Why Ron Paul Supporters Haven’t Conceded to Mitt Romney
On Tuesday voters in three more states went to the polls to vote in the presidential primary race. The presidential race took a back seat to the Senate election in Indiana and the marriage vote in North Carolina, but despite what news outlets may tell you, the presidential race still isn’t over.
Last night Mitt Romney picked up the win in all three of these states. The Ron Paul campaign, not even fazed by the results, carries on with its quest of picking up delegates in the various GOP state conventions. Some may be starting to see what’s happening; others still remain clueless.
Take, for example, this map showing the winner of the majority of delegates to the national convention. That’s pretty significant, assuming all of those counts are correct. (The actual delegate count is still a bit of a mystery.)
Some people have told me this doesn’t matter since many of the delegates will have to vote for Romney on the first round of voting at the national convention (because they’re bound to vote according to the official distribution from their state party). If, after the first round, nobody has 1,144 votes, additional rounds of voting will take place, and delegates are free to vote for the candidate of their choice.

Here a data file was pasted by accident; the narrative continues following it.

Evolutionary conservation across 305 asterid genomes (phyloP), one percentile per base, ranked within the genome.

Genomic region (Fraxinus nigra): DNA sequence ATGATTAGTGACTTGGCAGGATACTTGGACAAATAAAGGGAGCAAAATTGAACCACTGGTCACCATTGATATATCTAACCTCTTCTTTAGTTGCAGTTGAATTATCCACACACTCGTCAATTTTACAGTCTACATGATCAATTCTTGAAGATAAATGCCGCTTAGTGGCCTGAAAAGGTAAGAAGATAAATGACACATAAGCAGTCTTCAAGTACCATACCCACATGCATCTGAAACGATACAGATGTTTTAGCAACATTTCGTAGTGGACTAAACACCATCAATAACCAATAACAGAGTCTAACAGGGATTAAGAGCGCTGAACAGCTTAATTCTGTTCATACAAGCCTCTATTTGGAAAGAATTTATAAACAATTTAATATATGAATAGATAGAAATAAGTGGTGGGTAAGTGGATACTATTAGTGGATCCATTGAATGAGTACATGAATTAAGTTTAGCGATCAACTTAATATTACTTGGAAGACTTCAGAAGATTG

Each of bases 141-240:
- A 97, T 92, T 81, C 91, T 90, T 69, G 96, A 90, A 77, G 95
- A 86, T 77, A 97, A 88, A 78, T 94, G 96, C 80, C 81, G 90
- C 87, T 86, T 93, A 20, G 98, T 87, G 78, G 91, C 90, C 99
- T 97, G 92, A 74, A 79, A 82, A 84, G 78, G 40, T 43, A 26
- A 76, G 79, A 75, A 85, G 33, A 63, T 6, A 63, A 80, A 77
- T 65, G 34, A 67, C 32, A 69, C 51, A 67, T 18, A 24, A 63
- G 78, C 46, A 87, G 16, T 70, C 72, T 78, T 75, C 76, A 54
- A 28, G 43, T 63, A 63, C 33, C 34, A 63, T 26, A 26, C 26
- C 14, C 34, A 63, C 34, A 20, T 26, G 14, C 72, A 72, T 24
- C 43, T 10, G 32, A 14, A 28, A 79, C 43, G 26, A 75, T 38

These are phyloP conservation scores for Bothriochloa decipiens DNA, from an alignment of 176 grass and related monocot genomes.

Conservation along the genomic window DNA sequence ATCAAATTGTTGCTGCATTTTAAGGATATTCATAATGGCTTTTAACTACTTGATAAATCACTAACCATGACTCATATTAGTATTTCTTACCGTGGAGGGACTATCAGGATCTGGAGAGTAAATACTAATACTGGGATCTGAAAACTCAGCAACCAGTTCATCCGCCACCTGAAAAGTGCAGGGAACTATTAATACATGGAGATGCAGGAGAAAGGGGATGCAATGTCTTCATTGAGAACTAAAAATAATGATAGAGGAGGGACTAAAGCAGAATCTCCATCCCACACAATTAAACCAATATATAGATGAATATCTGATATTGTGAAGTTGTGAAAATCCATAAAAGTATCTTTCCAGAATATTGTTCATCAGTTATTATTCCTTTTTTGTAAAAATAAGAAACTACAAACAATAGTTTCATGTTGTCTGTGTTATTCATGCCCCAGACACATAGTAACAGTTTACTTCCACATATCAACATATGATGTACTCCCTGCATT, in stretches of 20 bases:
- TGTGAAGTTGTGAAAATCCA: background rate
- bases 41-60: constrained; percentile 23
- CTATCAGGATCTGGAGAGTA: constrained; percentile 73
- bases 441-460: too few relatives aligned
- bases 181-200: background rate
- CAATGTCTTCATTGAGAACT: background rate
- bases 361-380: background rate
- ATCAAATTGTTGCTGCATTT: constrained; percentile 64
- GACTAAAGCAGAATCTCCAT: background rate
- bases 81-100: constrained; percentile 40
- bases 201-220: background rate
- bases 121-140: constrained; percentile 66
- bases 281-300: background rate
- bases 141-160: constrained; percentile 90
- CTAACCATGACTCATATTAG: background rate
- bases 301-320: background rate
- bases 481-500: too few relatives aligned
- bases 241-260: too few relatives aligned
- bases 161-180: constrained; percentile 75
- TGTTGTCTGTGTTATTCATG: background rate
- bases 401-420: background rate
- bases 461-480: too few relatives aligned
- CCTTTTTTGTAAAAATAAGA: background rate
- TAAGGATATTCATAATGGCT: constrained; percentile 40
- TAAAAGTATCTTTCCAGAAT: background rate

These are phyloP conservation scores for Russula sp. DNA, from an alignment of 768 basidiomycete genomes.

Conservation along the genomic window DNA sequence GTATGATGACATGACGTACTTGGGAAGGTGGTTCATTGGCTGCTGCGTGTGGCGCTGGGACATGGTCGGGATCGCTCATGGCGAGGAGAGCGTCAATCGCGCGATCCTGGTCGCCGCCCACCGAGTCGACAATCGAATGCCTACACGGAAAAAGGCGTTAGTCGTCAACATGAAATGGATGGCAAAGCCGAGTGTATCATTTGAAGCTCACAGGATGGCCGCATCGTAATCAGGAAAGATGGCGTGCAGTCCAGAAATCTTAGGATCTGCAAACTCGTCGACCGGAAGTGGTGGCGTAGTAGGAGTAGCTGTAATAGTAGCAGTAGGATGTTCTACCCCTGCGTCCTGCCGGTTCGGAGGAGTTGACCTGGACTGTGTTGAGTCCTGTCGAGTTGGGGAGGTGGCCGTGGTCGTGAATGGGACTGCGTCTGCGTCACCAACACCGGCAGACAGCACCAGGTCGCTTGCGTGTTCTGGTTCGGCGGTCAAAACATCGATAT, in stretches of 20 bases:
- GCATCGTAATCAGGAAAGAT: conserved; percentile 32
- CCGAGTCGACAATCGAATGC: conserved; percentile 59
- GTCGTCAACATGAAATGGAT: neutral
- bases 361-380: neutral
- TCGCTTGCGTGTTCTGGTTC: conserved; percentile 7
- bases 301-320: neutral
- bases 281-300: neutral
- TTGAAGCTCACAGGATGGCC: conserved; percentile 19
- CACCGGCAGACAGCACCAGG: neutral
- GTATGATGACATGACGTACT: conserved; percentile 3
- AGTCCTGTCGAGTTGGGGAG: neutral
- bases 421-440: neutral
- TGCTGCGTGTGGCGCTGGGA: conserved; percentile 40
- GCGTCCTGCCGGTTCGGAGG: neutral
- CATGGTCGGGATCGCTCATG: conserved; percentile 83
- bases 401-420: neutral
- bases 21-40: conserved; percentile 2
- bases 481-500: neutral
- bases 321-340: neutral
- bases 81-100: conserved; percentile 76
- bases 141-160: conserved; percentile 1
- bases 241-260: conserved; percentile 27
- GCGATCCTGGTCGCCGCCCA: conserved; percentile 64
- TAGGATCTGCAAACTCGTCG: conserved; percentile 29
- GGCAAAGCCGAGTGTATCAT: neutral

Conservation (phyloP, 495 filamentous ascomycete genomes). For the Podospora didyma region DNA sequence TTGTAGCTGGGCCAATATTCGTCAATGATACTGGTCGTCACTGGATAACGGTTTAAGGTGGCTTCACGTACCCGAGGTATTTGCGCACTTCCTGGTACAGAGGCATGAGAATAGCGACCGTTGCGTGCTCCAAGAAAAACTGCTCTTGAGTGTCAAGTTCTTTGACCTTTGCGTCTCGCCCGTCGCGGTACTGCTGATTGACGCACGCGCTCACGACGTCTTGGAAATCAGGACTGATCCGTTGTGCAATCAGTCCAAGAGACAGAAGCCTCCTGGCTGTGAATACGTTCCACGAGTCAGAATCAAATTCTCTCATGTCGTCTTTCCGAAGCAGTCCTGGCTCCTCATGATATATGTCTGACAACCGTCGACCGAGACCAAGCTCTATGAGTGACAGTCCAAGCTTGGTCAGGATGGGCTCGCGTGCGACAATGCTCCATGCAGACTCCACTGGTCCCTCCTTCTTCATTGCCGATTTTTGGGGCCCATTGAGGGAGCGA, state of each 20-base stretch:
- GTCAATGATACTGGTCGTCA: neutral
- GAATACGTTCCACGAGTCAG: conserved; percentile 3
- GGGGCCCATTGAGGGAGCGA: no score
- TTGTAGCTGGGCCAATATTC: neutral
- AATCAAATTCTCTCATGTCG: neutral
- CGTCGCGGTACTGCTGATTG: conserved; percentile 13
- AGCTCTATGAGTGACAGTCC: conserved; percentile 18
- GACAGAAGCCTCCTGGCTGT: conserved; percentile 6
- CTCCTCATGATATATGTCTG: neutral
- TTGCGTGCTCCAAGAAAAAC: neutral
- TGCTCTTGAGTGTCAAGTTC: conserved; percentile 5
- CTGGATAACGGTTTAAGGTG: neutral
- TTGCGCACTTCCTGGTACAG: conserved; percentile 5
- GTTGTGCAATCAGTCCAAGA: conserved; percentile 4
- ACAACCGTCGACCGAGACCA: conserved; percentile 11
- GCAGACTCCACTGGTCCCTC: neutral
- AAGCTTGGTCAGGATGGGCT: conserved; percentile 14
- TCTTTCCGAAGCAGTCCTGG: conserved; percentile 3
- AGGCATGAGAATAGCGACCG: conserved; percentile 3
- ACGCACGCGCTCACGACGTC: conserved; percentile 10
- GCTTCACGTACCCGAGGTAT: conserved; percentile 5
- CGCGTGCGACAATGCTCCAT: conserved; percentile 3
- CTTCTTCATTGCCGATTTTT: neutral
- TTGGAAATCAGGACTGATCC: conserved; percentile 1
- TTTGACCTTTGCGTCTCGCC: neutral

On the issue of bound delegates, however, there is some interesting information in this Reality Check segment from Ben Swann. There’s some question as to whether or not the delegates can or will be bound in that first round of voting. Honestly, the whole issue of amending convention rules and changing things like that goes way over my head pretty quickly.
While I may not always fully grasp convention proceedings, my support of Ron Paul is unwavering, and I’ll continue trusting that he knows what he’s doing. That’s why Paul supporters like me haven’t conceded this race to Romney.
It’s worth mentioning though, that the real issue in this campaign has been advancing the cause of liberty. Republican parties at the county, district, and state level are being changed by people who have been awakened by the Paul campaign. This movement – the “Revolution,” if you will – has started, and it won’t end with the GOP convention in Tampa later this year.
Even if Romney does take the GOP nomination, the liberty movement isn’t going anywhere. 2014 is coming. And then 2016. And then 2018. And then 2020. Every election year, there will be an increasingly large number of people demanding freedom. And though Ron Paul won’t be running for office in those elections, people who believe in the message of freedom will be all over the ballots.
We’ll be able to look back and see that the Paul campaigns of 2008 and 2012 were the beginning of a literal revolution in America. That’s the real victory we seek.